Boris Bytensky, Minassian's lawyer, will try to prove on a balance of probabilities that it's more likely than not that Minassian had a mental disorder that impacted his actions to the extent that he didn't understand what he was doing was wrong. 

Minassian booked a cargo van from the Ryder rental company on April 4 with a pickup date for April 23, according to the agreed statement of facts read to the court by Callaghan. 

Police are seen near a damaged van in Toronto at the scene of the attack on April 23, 2018. (Aaron Vincent Elkaim/The Canadian Press)

On April 23, Minassian's father dropped him at a Chapters store in Woodbridge, Ont. Minassian then walked to the rental location, court heard.

He told the clerk working the counter he was going to put furniture inside the van and expressed confusion at first, thinking he had rented a truck, court heard.

When Minassian got inside the van at around 1 p.m. ET, he needed help to put the van into drive, the agreed statement of facts said. He then drove to Yonge Street and Finch Avenue in north Toronto, where he pulled up to a red light.

"At this point he determined he was going to begin his 'mission,'" Callaghan said.

Cites affiliation with incels 

Then, at 1:27 p.m., Minassian typed out a message on Facebook. 

"The Incel Rebellion has already begun!" he wrote in part, referring to so-called incels, men who are involuntarily celibate.

Once the red traffic light turned green, Minassian gunned the van and hopped the curb onto a sidewalk where he struck seven pedestrians, killing two.

"Minassian accelerated over top of the victims, never slowing," Callaghan said.

"He drove in one swift move and did not brake when he hit the pedestrians. At no point after hitting this first group of people did Minassian slow down or stop to render assistance to those he struck."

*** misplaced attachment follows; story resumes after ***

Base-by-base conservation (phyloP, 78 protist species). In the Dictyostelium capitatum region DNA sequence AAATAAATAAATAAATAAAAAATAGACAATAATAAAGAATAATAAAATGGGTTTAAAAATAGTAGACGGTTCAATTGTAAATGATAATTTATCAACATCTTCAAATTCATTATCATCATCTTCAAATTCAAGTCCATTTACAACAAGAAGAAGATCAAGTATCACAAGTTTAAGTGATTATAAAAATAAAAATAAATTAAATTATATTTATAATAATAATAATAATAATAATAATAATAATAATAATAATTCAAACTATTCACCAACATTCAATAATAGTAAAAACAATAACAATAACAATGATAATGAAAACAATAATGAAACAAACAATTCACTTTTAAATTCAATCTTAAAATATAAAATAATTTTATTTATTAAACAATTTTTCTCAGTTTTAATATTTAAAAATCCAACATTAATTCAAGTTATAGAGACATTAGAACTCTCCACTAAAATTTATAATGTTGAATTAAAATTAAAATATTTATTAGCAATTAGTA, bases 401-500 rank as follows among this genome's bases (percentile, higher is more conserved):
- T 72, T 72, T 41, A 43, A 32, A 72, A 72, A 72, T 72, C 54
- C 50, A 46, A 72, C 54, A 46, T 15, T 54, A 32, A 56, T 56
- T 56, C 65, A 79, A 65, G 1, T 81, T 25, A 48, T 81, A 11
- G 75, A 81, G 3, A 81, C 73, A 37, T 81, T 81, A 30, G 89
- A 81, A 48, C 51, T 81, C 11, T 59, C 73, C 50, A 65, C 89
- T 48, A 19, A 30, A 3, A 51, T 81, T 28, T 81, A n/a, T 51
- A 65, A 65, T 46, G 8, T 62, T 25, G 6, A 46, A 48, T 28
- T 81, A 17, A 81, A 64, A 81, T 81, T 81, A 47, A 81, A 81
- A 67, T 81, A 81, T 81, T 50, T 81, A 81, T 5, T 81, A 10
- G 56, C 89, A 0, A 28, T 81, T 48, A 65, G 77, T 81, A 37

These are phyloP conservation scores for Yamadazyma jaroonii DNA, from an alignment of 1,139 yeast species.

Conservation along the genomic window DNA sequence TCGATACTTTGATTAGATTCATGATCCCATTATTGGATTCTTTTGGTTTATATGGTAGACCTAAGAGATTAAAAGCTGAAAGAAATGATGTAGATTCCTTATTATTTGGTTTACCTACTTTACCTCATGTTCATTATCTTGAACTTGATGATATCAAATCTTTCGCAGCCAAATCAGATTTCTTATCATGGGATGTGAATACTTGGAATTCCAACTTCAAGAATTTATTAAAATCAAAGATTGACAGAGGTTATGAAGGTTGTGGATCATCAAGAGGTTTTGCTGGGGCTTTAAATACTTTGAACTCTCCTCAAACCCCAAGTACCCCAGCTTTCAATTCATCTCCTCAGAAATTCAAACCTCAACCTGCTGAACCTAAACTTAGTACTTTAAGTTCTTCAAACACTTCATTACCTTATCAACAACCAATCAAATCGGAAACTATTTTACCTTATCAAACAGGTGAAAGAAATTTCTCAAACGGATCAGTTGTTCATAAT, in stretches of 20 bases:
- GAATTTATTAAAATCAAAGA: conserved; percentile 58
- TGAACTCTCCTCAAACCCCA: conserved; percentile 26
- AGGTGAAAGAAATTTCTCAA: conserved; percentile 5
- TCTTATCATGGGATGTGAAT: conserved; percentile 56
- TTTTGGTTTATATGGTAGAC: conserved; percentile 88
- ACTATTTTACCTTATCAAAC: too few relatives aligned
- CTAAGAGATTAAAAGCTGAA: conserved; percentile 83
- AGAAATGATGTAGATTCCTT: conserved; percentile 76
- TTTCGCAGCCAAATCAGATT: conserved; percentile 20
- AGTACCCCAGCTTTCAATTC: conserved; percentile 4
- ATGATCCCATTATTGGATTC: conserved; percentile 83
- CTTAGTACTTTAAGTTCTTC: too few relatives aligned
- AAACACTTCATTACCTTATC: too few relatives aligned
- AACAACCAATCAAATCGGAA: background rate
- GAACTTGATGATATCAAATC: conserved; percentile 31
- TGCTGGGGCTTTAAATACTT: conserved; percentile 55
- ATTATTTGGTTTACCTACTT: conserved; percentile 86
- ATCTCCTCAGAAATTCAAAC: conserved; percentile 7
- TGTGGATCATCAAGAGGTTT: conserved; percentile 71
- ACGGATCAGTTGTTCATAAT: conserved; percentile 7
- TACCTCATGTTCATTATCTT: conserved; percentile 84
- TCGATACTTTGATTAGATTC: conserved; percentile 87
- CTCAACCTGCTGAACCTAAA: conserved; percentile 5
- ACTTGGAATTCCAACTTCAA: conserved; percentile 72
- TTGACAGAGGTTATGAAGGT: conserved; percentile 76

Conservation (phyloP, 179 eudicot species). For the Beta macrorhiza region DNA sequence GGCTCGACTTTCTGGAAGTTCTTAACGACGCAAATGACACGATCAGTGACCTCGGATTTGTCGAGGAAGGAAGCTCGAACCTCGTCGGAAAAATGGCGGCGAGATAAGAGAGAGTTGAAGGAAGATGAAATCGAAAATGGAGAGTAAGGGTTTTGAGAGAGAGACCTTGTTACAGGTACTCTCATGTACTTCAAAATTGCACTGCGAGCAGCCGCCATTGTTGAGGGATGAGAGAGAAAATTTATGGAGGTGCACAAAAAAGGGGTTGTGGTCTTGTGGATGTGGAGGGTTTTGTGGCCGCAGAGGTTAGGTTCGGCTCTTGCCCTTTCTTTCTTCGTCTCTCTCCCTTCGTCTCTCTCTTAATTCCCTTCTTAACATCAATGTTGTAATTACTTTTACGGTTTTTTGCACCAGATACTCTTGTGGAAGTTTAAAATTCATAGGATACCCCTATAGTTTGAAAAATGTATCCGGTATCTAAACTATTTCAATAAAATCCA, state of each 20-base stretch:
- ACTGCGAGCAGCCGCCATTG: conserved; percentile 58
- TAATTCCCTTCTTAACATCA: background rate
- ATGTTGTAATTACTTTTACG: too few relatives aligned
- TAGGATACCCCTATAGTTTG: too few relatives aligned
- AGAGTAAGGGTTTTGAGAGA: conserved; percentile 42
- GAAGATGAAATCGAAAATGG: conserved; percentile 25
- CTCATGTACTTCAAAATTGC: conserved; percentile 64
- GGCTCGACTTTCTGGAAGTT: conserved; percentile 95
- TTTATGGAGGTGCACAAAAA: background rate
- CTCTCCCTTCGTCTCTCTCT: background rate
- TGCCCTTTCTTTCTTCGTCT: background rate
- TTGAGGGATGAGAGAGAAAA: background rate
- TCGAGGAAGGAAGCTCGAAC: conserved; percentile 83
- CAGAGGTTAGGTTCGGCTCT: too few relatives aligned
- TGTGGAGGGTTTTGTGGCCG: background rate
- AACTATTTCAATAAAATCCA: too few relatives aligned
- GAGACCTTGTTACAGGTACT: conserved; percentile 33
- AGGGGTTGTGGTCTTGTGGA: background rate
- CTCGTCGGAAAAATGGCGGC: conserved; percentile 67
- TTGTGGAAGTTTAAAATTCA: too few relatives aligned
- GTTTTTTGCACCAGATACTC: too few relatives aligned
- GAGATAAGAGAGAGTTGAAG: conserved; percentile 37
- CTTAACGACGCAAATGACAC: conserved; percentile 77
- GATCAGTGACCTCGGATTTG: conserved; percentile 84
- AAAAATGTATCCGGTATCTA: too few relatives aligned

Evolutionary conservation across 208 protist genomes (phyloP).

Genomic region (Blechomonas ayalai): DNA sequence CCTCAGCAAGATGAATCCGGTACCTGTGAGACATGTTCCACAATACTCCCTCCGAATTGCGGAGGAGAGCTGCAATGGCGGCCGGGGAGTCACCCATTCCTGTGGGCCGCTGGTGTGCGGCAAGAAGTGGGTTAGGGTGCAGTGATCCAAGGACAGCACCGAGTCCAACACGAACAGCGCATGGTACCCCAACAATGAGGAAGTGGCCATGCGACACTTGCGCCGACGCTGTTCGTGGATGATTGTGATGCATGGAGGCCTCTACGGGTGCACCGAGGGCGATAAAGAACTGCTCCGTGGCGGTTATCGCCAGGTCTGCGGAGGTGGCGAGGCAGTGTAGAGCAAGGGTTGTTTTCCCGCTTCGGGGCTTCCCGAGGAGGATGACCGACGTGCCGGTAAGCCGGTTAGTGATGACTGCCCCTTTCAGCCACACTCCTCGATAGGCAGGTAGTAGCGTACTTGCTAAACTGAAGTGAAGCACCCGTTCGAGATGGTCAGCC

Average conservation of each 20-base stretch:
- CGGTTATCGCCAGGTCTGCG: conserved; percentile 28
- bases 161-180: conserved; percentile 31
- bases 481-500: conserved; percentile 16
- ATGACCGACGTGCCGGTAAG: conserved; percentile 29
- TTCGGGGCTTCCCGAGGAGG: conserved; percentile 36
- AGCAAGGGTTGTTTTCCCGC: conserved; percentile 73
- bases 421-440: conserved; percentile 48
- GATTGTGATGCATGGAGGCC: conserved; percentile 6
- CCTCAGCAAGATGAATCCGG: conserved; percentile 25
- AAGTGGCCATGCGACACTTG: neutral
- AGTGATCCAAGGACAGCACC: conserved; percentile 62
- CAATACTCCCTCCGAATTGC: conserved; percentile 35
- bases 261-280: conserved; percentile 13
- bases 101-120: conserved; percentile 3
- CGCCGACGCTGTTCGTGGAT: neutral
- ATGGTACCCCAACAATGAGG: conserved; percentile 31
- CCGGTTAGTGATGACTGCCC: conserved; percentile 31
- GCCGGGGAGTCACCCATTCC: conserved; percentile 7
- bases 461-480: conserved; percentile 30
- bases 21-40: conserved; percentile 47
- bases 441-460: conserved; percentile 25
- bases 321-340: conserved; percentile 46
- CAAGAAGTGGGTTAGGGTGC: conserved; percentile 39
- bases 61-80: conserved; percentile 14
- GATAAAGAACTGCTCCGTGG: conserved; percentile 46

Attack was retribution on society, accused told police 

Hours later, Minassian told a detective that he carried out the attack as retribution against society because he was a  lonely virgin who believed women wouldn't have sex with him.

In a police interview that was made public more than a year ago, Minassian told the detective he had found solace in an online community for "incels." 

WATCH | Minassian reveals details of the attack to police:

Alek Minassian reveals details of Toronto van attack in police video

2 years ago
Duration 2:30
Hours after his arrest, Alek Minassian told a Toronto police detective he communicated with two mass murderers motivated by incel ideology and said the massacres they carried out inspired him to use a rented van "as a weapon." 2:30

Minassian explained to the detective that incels were at the bottom rung of society, below so-called Chads, who are alpha males who sleep with women known as Staceys.

He said the Chads had to be killed in order to force the Staceys to have sex with incels, men like him.

A mass attack would cause confusion in the world and allow the incels to rearrange the society's order and come out on top, he told the detective.

Ji Hun Kim, So He Chung, Geraldine Brady, Chul Min Kang, Anne Marie Victoria D'Amico, Mary Elizabeth Forsyth, Munir Abdo Habib Najjar, Dorothy Marie Sewell, Andrea Bradden and Beutis Renuka Amarasingha died in the attack.

These are the people killed in the van attack. Top row, from left to right: Anne Marie D'Amico, 30, Dorothy Sewell, 80, Renuka Amarasingha, 45, Munir Najjar, 85, Chul Min (Eddie) Kang, 45, Mary Elizabeth (Betty) Forsyth, 94, Sohe Chung, 22, Andrea Bradden, 33, Geraldine Brady, 83, Ji Hun Kim, 22. (CBC)